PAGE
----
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Cash Equivalents

Usually the most liquid of all assets. The quickest of quick assets, the most current of current assets.

What are cash equivalents?

Cash includes legal tender, bills, coins, checks received but not deposited, and checking and savings accounts. Cash equivalents are any short-term investment securities that have maturity periods of 90 days or less. These include bank certificates of deposit, banker’s acceptances, Treasury bills, commercial paper, and other money market instruments.

Cash and its equivalents differ from other current assets like marketable securities and accounts receivable, based on their nature. However, certain marketable securities may classify as a cash equivalent, depending on the accounting policy of a firm.

cash equivalents

List of cash equivalents

The full list of cash equivalents includes the following items with maturity dates that are typically three months or less:

  • Banker’s acceptance
  • Commercial paper
  • Treasury bills
  • Other liquid investments that mature within 3 months.

Companies may elect to classify some types of their marketable securities as cash equivalents. This depends on the liquidity of the investment and what the company intends to do with such products. Typically, this will be disclosed in the footnotes of a company’s financial statements.


Working capital

Cash and cash equivalents are part of the current assets section of the balance sheet and contribute to a company’s net working capital.  Net working capital is equal to current assets, less current liabilities.

Working capital is important for funding a business in the short term (12 months or less) and can be used to help finance inventory, operating expenses, and capital purchases.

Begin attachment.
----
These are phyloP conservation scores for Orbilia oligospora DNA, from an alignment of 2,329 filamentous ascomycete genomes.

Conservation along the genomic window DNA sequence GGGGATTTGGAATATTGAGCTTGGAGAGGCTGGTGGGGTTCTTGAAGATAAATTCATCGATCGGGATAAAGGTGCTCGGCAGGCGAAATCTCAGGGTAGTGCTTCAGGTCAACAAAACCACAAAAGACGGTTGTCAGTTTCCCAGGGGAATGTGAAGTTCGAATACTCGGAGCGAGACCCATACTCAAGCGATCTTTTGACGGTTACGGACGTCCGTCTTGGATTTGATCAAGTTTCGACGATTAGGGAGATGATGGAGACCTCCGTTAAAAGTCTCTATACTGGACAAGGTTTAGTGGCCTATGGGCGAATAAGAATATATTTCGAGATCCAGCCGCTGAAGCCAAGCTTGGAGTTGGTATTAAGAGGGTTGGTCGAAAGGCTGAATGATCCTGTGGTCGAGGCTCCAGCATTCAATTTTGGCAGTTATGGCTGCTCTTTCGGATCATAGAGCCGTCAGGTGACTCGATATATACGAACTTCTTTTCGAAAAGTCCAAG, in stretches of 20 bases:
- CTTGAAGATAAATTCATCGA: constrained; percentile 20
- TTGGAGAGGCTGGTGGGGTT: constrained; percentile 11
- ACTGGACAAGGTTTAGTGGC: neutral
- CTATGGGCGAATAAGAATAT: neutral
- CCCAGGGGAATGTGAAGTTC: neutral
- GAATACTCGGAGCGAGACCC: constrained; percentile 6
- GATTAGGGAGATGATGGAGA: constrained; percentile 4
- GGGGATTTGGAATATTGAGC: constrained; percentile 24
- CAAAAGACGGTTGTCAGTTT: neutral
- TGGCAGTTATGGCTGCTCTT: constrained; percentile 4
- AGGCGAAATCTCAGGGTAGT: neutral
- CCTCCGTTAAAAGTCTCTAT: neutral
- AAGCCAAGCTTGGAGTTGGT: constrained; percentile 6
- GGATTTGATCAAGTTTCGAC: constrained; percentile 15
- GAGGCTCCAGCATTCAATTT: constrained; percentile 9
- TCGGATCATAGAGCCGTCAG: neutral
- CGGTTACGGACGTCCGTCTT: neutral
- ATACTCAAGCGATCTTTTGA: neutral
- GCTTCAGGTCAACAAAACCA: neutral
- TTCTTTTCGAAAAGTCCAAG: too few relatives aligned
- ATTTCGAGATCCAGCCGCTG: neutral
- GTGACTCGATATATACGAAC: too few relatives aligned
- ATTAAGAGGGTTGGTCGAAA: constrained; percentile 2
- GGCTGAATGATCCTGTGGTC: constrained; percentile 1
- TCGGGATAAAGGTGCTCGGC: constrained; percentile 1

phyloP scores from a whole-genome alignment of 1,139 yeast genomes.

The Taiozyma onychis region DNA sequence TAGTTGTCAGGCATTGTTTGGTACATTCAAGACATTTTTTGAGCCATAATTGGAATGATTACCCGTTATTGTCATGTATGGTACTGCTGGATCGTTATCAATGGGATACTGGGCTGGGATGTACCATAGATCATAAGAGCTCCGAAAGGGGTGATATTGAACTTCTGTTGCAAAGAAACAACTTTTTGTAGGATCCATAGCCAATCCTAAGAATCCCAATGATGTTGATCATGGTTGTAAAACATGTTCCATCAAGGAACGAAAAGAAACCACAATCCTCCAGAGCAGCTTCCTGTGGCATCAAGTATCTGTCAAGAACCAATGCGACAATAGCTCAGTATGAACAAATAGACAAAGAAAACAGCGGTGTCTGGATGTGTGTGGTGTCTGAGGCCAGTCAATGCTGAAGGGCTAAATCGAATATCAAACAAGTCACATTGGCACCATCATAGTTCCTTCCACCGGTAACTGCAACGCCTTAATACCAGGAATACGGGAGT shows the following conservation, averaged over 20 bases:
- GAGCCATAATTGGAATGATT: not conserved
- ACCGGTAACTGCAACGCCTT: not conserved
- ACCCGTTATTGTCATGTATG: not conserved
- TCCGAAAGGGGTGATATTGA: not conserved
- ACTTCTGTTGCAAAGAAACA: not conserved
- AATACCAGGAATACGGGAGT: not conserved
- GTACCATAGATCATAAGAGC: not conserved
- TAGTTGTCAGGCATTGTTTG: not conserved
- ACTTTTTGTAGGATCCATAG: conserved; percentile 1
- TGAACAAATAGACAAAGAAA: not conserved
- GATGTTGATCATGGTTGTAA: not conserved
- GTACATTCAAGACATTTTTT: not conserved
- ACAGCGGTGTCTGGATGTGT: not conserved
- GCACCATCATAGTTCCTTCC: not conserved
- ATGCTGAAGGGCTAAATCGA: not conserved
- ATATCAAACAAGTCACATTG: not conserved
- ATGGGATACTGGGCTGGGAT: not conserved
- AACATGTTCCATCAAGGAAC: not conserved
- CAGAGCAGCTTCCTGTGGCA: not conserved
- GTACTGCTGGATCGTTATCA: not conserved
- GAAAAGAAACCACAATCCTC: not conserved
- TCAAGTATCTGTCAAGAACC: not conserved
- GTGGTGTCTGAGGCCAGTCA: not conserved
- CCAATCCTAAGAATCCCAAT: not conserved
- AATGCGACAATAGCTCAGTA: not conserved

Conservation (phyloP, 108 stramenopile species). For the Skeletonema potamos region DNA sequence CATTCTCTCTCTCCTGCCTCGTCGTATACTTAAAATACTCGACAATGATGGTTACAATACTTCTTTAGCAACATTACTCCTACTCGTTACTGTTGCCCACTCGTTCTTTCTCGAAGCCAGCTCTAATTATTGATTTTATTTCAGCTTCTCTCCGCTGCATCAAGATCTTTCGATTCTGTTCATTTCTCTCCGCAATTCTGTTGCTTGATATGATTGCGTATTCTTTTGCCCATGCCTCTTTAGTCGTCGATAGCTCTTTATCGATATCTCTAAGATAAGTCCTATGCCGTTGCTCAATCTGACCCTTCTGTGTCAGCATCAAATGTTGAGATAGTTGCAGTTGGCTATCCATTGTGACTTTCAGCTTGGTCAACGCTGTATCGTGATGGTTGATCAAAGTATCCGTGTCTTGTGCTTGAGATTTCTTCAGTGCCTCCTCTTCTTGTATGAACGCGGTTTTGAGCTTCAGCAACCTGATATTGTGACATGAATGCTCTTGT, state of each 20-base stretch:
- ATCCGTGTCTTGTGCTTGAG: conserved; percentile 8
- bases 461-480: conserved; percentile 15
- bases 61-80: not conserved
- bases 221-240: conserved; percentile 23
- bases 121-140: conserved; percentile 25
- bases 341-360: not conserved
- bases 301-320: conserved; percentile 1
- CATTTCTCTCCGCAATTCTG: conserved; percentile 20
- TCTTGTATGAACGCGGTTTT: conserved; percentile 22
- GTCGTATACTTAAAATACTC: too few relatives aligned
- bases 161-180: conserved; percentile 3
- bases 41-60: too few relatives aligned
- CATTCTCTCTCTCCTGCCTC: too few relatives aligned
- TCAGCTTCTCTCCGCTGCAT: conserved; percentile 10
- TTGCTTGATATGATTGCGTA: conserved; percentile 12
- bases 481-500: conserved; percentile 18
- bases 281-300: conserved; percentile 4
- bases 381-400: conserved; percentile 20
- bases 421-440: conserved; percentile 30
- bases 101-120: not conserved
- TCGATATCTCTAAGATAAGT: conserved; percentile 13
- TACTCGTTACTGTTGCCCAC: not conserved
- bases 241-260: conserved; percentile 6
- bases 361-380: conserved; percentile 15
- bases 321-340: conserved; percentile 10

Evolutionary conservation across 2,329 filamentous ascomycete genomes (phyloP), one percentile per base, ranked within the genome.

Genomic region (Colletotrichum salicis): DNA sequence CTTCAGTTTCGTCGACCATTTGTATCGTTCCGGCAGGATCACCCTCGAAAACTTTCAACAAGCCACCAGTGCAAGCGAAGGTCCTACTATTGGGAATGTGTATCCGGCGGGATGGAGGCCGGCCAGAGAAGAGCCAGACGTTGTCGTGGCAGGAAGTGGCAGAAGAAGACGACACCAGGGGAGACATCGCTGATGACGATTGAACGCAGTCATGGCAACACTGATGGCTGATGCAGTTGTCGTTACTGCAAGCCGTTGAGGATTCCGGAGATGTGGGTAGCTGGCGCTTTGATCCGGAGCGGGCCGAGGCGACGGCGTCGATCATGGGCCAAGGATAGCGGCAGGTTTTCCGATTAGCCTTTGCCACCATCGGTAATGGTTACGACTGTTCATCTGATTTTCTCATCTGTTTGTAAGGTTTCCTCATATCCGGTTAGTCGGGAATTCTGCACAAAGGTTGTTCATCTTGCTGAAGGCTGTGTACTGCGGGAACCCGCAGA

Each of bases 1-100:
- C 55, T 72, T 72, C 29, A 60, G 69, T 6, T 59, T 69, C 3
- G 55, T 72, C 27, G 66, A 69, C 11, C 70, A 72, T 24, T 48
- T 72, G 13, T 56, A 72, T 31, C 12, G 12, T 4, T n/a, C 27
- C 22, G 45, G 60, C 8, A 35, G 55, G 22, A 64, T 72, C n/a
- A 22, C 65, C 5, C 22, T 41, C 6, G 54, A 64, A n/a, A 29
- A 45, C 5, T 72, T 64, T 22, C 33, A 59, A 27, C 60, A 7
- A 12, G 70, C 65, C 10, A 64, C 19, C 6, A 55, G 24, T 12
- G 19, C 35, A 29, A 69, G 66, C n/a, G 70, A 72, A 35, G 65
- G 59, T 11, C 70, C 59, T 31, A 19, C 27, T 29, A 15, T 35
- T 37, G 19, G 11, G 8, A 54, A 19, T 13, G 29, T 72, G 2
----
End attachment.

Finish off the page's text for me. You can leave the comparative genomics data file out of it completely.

Importance in financial modeling and valuation

In financial modeling and valuation, cash is king.  Financial analysts spend a lot of their time “undoing” the work of accountants (accruals, matching, etc) to arrive at the cash flow of a business.

When building a financial model, cash is typically the last item to be completed and will reveal whether or not the balance sheet balances and if the model is working properly.


cash equivalents in a financial model


The above example of cash equivalents is taken from CFI’s financial modeling courses.


What’s not included in cash equivalents

Investments in liquid securities such as stocks, bonds, and derivatives are not included in cash and equivalents.  Even though these assets may be easily turned into cash (typically with a three-day settlement period), they are still excluded.  These assets are listed as investments on the balance sheet.


More learning

If you’re interested in advancing your career in corporate finance, these CFI articles will help you on your way:

  • Buying on margin
  • Bank line of credit
  • How to become a financial analyst
  • What is financial modeling
  • Financial modeling certifications
  • List of investment banks

To explore careers in Corporate Finance check out our interactive Career Map.

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